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Sion Sono (Suicide Club, Cold Fish), adapts Minoru Furuya's popular manga to tell the confrontational tale of a troubled adolescent boy whose dreams of an ordinary life are slowly eroded in the aftermath of the Tohoku earthquake and tsunami. Fifteen year old Sumida (Sh˘ta Sometani) and his mother run a small boat rental business on the outskirts of the city. They don't get many customers, but the presence of some local homeless people on their property ensure that there's rarely a dull moment around the shop. Meanwhile, at school, Sumida's classmate Keiko (Fumi Nikaidou) makes no secret of her massive crush on him. When Sumida's mother decides to abandon both the business and her son, Keiko and the other locals team up in an attempt to spruce up the boat house, and lure in some new clientele. But when Sumida's drunken, physically abusive father repeatedly shows up to berate the beleaguered teen, and a vicious crime boss appears seeking to collect on a lingering debt, the volatile situation quickly begins to boil over. ~ Jason Buchanan, Rovi … More
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Critic Reviews for Himizu
[Mr. Sono] gives the film a harrowing cacophony and a sense of trauma with sound effects, including subtle echoes.
Occasionally heavy-handed in the delivery of its ideas, but also a refreshingly sensitive character study.
Much of the film's impact stems from a pair of remarkable lead performances.
Despite the almost nonstop drumbeat of human cruelty, there's a surprising core of sweetness to Himizu...This is a movie that uses hopelessness as a way to explore hope.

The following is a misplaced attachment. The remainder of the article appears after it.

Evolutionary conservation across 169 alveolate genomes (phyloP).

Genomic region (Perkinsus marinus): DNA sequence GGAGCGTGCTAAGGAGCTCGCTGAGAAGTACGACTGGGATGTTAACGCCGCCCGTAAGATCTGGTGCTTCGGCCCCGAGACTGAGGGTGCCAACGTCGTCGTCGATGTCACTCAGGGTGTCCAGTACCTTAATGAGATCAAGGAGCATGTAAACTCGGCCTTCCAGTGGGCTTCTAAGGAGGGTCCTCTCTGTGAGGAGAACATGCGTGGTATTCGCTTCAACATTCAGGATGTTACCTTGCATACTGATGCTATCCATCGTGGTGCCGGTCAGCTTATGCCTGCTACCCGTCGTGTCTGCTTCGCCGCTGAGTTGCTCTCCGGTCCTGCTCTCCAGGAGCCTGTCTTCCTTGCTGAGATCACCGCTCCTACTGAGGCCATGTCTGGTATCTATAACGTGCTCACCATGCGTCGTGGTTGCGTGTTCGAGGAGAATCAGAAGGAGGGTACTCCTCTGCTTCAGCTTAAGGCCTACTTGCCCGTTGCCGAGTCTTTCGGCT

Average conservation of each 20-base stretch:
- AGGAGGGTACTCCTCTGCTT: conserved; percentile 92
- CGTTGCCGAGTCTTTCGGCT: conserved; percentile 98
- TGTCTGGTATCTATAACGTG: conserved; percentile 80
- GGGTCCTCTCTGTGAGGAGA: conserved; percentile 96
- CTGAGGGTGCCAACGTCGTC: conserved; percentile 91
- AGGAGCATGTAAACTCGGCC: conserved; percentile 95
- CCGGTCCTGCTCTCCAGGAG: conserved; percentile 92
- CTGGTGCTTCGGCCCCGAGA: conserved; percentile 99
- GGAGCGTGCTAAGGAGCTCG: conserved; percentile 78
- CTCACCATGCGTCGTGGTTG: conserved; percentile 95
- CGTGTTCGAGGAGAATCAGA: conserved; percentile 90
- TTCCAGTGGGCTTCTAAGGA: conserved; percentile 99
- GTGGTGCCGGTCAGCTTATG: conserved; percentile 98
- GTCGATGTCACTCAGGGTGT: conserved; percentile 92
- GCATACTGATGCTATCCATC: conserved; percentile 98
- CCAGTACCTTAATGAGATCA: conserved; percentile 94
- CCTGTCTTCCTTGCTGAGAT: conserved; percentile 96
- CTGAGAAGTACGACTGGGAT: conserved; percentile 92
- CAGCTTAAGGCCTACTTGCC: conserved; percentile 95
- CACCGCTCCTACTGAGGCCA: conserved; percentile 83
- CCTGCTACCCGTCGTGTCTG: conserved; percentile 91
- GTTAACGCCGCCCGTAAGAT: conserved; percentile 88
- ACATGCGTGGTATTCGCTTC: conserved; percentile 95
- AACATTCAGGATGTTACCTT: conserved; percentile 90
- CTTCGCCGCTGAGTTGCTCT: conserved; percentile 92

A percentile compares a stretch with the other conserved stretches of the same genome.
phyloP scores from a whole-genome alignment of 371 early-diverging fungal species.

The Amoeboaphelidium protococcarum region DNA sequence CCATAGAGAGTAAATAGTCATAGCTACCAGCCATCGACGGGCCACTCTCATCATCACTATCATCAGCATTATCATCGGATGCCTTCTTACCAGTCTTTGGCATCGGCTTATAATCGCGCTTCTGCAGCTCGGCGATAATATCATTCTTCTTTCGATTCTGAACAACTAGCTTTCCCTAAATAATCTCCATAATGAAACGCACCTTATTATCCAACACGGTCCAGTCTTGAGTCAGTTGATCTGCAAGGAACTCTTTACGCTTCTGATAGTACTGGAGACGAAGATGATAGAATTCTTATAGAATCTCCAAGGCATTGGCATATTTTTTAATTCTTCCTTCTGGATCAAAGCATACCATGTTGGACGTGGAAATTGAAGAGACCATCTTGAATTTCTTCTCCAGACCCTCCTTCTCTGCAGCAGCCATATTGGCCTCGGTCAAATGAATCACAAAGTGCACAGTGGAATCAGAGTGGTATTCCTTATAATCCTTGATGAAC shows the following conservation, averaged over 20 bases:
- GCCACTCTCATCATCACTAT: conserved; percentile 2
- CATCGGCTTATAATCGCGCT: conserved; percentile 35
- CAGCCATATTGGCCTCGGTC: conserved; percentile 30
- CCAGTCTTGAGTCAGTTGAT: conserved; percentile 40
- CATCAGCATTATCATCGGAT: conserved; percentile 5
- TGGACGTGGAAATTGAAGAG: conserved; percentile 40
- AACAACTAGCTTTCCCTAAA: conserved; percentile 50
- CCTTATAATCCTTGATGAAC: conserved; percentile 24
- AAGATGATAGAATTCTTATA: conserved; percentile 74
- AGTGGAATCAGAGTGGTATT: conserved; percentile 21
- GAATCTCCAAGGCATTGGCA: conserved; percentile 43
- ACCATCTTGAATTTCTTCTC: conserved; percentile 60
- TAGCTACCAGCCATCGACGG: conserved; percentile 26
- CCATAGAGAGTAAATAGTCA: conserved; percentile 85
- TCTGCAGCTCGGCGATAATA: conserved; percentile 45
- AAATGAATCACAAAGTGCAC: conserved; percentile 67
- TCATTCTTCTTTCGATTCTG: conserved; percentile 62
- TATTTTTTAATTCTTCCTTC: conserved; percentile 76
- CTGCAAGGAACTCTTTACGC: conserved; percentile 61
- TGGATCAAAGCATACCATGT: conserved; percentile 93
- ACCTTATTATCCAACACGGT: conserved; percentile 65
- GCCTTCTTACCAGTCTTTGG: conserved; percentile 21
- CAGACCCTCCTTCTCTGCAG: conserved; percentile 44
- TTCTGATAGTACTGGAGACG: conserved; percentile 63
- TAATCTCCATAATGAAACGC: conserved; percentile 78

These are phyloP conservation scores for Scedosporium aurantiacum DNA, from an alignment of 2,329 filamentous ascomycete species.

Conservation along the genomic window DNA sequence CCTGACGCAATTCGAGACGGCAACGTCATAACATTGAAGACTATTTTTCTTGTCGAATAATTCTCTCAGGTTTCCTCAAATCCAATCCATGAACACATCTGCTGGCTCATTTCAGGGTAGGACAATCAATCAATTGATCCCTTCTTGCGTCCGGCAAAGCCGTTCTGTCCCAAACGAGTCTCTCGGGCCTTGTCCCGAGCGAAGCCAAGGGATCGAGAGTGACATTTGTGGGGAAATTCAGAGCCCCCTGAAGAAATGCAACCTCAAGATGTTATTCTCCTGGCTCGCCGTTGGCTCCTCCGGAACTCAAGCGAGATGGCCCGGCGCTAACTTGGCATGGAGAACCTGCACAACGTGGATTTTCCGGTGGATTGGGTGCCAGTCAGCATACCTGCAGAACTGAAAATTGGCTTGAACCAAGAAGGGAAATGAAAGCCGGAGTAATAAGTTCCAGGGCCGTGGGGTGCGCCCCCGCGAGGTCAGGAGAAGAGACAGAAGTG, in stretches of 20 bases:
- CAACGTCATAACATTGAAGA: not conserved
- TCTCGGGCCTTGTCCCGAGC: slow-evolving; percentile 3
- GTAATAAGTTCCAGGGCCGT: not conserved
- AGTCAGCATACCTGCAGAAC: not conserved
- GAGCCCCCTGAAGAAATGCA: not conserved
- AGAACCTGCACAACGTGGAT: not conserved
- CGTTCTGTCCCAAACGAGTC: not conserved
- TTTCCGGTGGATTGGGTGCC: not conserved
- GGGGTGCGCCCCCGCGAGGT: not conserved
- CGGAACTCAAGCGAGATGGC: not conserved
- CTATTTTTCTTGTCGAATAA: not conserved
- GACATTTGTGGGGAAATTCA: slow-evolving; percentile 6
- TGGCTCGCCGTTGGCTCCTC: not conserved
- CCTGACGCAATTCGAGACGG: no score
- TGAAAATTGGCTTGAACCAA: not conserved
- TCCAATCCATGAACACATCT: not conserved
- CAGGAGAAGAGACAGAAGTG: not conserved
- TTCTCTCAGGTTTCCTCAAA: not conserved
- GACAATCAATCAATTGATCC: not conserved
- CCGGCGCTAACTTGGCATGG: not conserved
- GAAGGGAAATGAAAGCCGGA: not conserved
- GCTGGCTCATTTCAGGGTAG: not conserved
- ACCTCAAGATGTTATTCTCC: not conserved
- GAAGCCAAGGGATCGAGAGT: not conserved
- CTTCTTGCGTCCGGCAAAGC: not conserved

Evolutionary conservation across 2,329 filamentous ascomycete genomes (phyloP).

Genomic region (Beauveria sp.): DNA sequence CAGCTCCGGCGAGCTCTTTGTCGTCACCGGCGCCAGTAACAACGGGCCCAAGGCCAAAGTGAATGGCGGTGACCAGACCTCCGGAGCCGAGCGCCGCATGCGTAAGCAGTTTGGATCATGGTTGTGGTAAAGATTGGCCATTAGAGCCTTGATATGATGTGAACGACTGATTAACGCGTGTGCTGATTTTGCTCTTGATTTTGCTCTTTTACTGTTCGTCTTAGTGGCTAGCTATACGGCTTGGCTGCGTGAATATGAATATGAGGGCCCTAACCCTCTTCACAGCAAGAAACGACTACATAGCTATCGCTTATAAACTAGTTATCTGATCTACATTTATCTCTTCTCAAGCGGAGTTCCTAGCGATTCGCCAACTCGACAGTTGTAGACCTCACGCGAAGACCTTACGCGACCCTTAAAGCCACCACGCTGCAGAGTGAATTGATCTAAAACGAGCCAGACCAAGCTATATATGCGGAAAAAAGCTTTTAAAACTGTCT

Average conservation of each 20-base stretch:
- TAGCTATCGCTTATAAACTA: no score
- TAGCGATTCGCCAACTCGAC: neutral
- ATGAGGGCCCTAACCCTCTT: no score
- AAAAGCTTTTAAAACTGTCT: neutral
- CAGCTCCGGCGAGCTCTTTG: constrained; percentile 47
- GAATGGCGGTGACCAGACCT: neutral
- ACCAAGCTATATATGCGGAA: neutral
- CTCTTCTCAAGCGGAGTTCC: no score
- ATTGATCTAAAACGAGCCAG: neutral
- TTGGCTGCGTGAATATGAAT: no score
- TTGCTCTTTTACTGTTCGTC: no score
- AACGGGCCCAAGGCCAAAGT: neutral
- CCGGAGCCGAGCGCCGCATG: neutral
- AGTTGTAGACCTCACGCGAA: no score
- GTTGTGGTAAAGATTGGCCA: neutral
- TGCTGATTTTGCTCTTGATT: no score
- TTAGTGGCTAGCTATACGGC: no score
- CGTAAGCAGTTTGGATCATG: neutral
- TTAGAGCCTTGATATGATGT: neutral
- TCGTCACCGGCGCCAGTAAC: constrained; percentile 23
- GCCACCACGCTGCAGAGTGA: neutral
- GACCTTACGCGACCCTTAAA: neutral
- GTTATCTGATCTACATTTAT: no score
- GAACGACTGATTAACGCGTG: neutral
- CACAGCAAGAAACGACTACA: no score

Sion Sono's film is a vision of coming of age as trial by fire, a thunderous encapsulation of that period of transition in which adolescents try to discover themselves: their passions, their purpose, their sense of morality.
Sono's latest is overlong and fidgety, but puts its post-Fukushima context to good use.
Sono's film delivers a broadside against the self-interest and complacency of the older generation.
Its young leads are terrific, the ruined city is a fitting backdrop for mental obliteration and the wall-to-wall parental negligence references the behaviour of the disinterested elite.
Sono retains his go-for-the-throat approach, but the violence here somehow connects with the brutal economic conditions, and he fosters very tender, affecting performances from Sh˘ta Sometani and Fumi Nikaid˘ as his crushed young lovers.
A near-masterpiece from one of the most significant directors working today, Himizu combines all the director's strengths while introducing a tentative humanism that proves remarkably affecting.
Love in this teen flick is less like a red, red rose than a bloody nose.
a coming-of-age, state-of-the-nation film which, though important in the post-tsunami context, nonetheless hardly feels like one of Sono's best.
Audience Reviews for Himizu
One of my increasingly favourite directors, Sion Sono, delivers this bizarre but heartfelt look at two adolescents struggling with what life has to offer them. Sumida must look after his family's boathouse after his parents leave. Now and again his drunk father returns to remind him that he would have been better of if Sumida had died, then he could have obtained the insurance. It's that kind of film. Sure, it's predominantly wrapped up in darkness, but there is heart and beauty also to be found. Sumida is reluctant to let anyone in, and only wishes for a 'normal' future. A series of events lead to stabbings, yakuza, rock collecting, and fighting a nazi. It's a strange film, but the strangest thing of all is how real it all feels. Set against the backdrop of the aftermath of the Tohoku earthquake and tsunami, the film has a distant feel but gradually lets you in and enjoy the characters. Certainly more than your average film.More
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